Hundreds of new laws went into effect Jan. 1, including many that will protect the public and improve access to justice for all Californians.
California Chief Justice Tani G. Cantil-Sakauye on Friday issued the following statement on the Governor’s budget proposal for the judicial branch:
Starting Monday, March 2, North County residents will no longer be required to drive to downtown San Diego to file their probate matters.
Governor Gavin Newsom signed his first state budget on Thursday, which includes nearly $470 million in new judicial branch funding to continue the courts’ steady recovery after years of deep cuts.
A Q&A with Judge Donna Groman, a 2018 Distinguished Service Award recipient, who overcame a tough childhood to become an advocate for California's at-risk youth.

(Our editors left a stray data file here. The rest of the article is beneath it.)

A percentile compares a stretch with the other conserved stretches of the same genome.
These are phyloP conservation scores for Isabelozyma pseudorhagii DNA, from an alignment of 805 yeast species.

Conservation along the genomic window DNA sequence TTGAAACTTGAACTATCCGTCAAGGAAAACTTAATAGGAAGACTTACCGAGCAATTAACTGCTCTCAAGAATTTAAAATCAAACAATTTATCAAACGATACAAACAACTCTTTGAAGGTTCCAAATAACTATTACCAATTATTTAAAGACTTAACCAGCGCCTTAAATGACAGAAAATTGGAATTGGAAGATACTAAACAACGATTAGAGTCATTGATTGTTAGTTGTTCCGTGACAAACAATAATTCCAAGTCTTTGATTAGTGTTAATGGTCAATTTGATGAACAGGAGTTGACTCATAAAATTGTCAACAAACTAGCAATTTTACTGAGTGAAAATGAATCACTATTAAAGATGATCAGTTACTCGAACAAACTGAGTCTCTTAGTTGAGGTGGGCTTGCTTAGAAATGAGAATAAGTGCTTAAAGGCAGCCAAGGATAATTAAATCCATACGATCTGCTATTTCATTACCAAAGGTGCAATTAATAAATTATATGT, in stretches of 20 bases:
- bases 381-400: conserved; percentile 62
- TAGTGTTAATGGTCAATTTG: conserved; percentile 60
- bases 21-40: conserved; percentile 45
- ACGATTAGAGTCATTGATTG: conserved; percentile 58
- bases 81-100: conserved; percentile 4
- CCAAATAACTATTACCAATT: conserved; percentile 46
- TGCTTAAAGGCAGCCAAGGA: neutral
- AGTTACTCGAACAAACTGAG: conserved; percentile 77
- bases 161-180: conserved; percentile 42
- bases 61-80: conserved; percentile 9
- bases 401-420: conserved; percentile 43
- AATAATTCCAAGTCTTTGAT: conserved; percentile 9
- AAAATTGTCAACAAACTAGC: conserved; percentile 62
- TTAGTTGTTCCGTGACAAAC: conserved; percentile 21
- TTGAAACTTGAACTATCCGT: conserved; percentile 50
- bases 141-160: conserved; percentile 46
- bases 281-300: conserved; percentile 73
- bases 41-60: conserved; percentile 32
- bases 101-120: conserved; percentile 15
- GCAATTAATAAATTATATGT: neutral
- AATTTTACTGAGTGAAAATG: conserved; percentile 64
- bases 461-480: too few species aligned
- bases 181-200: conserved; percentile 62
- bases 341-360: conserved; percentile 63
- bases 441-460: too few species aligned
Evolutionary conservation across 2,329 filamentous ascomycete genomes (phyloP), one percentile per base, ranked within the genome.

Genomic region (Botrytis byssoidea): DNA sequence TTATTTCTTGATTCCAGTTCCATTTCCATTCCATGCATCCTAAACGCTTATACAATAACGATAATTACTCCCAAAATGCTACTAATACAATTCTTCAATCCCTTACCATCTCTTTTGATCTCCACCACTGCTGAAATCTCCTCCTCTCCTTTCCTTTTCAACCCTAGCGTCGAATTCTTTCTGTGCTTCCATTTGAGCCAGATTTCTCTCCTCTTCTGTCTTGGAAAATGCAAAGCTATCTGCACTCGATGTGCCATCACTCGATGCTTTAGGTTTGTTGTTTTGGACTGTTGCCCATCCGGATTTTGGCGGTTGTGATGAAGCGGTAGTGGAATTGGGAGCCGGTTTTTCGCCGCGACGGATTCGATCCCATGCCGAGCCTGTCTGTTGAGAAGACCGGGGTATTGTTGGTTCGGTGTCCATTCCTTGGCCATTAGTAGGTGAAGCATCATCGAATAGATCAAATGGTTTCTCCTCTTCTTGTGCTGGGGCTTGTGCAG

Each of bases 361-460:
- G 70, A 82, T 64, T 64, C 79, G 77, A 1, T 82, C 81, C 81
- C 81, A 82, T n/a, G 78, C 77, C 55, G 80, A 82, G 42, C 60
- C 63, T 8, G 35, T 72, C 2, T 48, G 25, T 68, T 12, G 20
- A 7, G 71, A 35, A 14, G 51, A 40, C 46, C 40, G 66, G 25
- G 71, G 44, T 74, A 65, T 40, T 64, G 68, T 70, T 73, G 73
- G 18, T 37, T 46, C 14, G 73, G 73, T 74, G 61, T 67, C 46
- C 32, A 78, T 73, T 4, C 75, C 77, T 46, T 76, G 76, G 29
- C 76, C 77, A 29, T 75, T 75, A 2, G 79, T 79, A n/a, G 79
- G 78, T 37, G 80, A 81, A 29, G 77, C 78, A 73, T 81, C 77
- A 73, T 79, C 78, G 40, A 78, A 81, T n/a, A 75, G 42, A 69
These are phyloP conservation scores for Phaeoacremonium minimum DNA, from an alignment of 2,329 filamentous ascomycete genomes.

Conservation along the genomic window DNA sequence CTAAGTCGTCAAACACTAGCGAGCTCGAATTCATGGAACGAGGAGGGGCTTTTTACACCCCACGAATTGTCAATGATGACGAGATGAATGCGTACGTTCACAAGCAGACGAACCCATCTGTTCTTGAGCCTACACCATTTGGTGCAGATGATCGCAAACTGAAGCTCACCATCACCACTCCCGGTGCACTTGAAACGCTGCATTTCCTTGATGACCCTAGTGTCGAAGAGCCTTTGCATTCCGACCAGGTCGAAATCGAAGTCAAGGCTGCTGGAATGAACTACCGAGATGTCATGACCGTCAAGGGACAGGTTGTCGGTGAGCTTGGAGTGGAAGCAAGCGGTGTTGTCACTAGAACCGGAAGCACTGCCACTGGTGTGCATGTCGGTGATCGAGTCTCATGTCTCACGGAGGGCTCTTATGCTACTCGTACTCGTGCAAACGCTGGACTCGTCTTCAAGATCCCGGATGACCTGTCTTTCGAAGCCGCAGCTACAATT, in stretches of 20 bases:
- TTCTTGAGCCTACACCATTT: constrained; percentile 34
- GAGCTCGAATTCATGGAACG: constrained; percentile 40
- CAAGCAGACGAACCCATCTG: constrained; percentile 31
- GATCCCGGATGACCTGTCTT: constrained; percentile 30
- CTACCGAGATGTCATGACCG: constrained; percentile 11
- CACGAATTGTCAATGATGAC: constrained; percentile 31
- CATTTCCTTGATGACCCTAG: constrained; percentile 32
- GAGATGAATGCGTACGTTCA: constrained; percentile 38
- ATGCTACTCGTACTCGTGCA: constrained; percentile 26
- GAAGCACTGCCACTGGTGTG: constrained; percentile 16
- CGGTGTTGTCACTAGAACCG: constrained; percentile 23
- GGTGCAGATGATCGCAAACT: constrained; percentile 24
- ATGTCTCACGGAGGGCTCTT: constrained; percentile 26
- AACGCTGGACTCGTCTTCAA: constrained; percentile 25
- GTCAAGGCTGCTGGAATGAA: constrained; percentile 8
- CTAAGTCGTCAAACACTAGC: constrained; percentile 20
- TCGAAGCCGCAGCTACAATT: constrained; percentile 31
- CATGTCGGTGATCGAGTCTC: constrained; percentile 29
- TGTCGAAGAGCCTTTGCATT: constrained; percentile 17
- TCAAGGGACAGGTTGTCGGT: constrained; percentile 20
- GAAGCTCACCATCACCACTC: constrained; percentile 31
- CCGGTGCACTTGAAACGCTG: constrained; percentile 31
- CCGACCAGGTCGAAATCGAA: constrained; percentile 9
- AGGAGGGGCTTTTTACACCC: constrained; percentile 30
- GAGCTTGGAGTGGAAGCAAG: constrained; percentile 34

The budget cuts $200 million from the state court system, though $150 million could be restored if the federal government sends additional aid by the fall.
"We in the judicial branch will do our best to serve the public in these unprecedented times of a global pandemic and recession," Chief Justice Tani G. Cantil-Sakauye said.
Juvenile courts in California are uniquely responsible for the treatment and rehabilitation of young offenders. But increasingly, courts and schools are recognizing the value of keeping students in classrooms and out of the court system altogether.
Governor Jerry Brown signed a state budget on Wednesday that will help restore court services slashed during the recession, fund courthouse projects, and improve access to justice for millions of Californians.
Facing growing numbers of civil and family law litigants representing themselves, courts are expanding services offered through “self-help” centers.
While the model has helped equalize funding gaps across counties, chronic underfunding of the judicial branch has complicated its rollout.
Statement from Chief Justice Tani G. Cantil-Sakauye on the judicial branch budget for 2019-20.